“Rise, and be beautiful,” I say to the mass of dough which I knead and flour and knead and caress with fingers and palms and knead and flour again.
Working simple ingredients into bread dough is my first conscious act of the day, before dawn, before my steamy mug of coffee, before Morning Prayer.
The dough comes alive, emerging, a living thing. Bread is a living thing, and beautiful in so many ways.
“Rise, and be beautiful,” I say to the sleepy world as I step out my door.
To the east I detect the first hint of dawn. I stand beneath the eave as I pray my intercessions. And I think of the world in all its freshness, bursting with possibility. Earth and all creation in endless cycles of birthing and growing and living and dying.
I say to the sun, “Rise, and be beautiful,” now as dawn emerges and rain falls with great intensity.
I think of last autumn’s foliage, well wintered in my yard, now turning to slime as I wait for these rivers of rain to pass.
Rise, rise, rise, and be beautiful.
From my porch I think too of the world’s anguish. The many forms of anguish that should not be, born of injustice and neglect and abandonment of every sort, deforming and diminishing what was created for loveliness and the flourishing of life.
This morning I lift up all that is crushed and tossed away, deprived of its innate potential.
“The Lord’s is the earth and its fullness,” the Psalmist sings, “the world and all its peoples.”
It’s this world I have in mind as I pray, “Rise, and be beautiful.” I yearn to urge it into a place of promise.
The rain eases. To the west I see clouds grow thin, gauzy. The morning star emerges in the fresh-washed sky. Overhead I hear swallows swooping in search of breakfast.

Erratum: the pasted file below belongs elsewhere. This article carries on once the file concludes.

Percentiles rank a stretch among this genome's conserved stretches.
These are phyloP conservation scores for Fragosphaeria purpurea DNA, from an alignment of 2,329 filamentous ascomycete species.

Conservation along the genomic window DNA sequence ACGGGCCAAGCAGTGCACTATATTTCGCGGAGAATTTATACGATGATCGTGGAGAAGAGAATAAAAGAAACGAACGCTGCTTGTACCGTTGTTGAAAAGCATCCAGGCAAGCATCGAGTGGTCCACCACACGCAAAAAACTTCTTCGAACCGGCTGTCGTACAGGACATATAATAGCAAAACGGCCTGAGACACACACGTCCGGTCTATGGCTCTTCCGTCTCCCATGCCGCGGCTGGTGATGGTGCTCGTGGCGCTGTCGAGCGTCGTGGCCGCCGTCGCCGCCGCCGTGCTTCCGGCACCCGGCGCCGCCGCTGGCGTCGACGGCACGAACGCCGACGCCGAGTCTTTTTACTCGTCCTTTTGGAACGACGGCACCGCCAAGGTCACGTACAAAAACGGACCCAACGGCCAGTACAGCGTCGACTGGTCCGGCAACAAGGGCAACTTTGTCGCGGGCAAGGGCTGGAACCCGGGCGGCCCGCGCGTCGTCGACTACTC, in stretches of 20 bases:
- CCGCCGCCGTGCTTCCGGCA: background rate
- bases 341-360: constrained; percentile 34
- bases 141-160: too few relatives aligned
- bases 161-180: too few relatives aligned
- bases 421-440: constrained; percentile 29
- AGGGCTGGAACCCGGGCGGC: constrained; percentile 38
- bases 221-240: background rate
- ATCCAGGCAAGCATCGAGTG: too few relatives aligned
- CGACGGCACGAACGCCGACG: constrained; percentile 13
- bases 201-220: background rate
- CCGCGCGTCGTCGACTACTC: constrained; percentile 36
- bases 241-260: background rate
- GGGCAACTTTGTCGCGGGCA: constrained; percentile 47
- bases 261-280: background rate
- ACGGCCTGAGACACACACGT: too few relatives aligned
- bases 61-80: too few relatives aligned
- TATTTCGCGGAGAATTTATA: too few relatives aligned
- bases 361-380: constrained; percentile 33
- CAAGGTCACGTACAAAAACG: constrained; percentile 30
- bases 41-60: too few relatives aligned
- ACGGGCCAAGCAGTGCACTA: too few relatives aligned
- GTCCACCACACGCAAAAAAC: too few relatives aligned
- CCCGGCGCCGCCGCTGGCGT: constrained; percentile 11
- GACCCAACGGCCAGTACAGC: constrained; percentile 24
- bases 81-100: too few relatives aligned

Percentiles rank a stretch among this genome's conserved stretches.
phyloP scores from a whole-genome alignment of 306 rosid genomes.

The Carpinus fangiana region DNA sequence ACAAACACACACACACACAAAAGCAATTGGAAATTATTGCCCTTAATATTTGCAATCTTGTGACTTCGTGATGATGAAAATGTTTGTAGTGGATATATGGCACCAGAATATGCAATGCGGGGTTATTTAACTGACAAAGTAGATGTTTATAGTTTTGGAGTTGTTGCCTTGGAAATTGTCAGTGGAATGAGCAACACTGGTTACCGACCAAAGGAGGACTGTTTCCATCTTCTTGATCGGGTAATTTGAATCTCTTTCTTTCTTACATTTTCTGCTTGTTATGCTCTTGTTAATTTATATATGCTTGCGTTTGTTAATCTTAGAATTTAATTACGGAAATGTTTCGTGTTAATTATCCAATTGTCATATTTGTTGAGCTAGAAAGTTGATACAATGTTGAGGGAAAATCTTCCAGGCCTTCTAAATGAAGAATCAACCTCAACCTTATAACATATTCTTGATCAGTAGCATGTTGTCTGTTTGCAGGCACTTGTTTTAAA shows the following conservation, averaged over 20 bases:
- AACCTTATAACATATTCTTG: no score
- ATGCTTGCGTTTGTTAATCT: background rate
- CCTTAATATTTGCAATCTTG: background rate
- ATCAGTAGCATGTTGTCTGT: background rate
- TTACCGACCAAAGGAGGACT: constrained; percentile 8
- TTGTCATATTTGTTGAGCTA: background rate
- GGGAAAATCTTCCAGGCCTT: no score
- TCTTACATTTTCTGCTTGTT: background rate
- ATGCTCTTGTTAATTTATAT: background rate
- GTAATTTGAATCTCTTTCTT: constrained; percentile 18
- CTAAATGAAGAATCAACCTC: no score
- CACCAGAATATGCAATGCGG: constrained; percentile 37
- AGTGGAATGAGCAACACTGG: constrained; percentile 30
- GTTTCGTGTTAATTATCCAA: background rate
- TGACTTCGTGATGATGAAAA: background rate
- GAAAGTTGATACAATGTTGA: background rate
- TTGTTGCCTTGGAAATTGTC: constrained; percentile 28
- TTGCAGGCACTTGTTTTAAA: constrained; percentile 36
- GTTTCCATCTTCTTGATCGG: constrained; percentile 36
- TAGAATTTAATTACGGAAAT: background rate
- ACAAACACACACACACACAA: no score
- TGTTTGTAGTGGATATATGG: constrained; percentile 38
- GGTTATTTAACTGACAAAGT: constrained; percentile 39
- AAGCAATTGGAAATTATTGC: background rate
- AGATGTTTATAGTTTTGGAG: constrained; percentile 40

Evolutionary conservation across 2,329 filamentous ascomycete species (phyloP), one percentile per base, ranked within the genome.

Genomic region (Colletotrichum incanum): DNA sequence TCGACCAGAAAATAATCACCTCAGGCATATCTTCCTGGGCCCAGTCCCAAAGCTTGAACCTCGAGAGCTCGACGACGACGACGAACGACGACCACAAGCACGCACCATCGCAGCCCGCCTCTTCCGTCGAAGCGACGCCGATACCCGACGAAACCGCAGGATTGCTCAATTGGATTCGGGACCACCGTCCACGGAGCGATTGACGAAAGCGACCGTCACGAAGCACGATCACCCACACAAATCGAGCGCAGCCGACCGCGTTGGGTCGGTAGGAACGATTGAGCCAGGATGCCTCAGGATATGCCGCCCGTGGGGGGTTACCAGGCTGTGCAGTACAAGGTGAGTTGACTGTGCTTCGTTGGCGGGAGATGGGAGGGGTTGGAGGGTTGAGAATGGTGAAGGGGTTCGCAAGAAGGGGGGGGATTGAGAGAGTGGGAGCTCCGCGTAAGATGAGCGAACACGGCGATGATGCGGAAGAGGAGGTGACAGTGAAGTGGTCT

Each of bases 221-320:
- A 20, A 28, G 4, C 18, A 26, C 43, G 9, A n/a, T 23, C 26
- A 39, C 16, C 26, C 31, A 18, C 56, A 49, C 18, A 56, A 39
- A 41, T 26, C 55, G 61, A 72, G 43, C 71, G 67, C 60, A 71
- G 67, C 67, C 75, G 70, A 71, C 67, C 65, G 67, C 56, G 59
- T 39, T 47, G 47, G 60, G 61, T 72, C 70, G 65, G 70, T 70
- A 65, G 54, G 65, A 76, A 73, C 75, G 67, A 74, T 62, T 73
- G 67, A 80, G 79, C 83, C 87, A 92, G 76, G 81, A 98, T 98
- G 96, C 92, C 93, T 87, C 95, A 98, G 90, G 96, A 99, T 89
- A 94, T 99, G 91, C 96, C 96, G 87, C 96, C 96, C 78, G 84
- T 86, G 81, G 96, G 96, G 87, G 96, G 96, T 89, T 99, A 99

I need—I mean I deeply, deeply need—the beauty of this spring. I yearn for beauty to free me of the mean-spiritedness and fear and division, free of the spirit of unsettledness and confusion that marks these times.
I need the beauty of my favorite plum tree to minister to my soul. I need the beauty of my neighbor’s lilac blooms cascading in fragrant clusters over the fence.
I need the beauty of birds busy in the nesting season, Mother and Father Towhee who hide in the lavender bush, the community of golden crown sparrows who perch in the hedge of mock orange and wild roses.
“In the end we will be saved by beauty,” writes Dorothy Day, quoting a line from Dostoevsky.
I want to be saved now.
I think of a long lanky poem of Robert Lax, in which the poet’s soul becomes lost in “the beauty of the sky, the beauty of the sky.”
Ponder it, I tell myself. The sky. And the beauty of the sky.
I have read that in some parts of the world, some parts of China, say—China, whose people work so hard to produce so much of the goods we consume—cannot offer its people the beauty of the sky. The air is so befouled that children play indoors. The toxic stew that passes for air invades their lungs, enters the blood, the bones.
Rise, I want to say to them. Rise, too, to the geese and fish and frogs dying in toxic ponds. Rise, I want to say to Indigenous people in remote villages, hemmed in on reservations, robbed of ancestral lands as earth-movers rumble in, forests and mountains stripped away, water sources poisoned with chemicals.
“All creation rightly gives You praise,” I proclaim at sunrise. Through the screen door I catch the warm fragrance of bread baking.
I want all creation to rightly praise the Creator. I want that kind of world.
Rise, I say, rise, and be beautiful.
Mary Sharon Moore writes and speaks nationwide on
the nature of God’s calling in our times.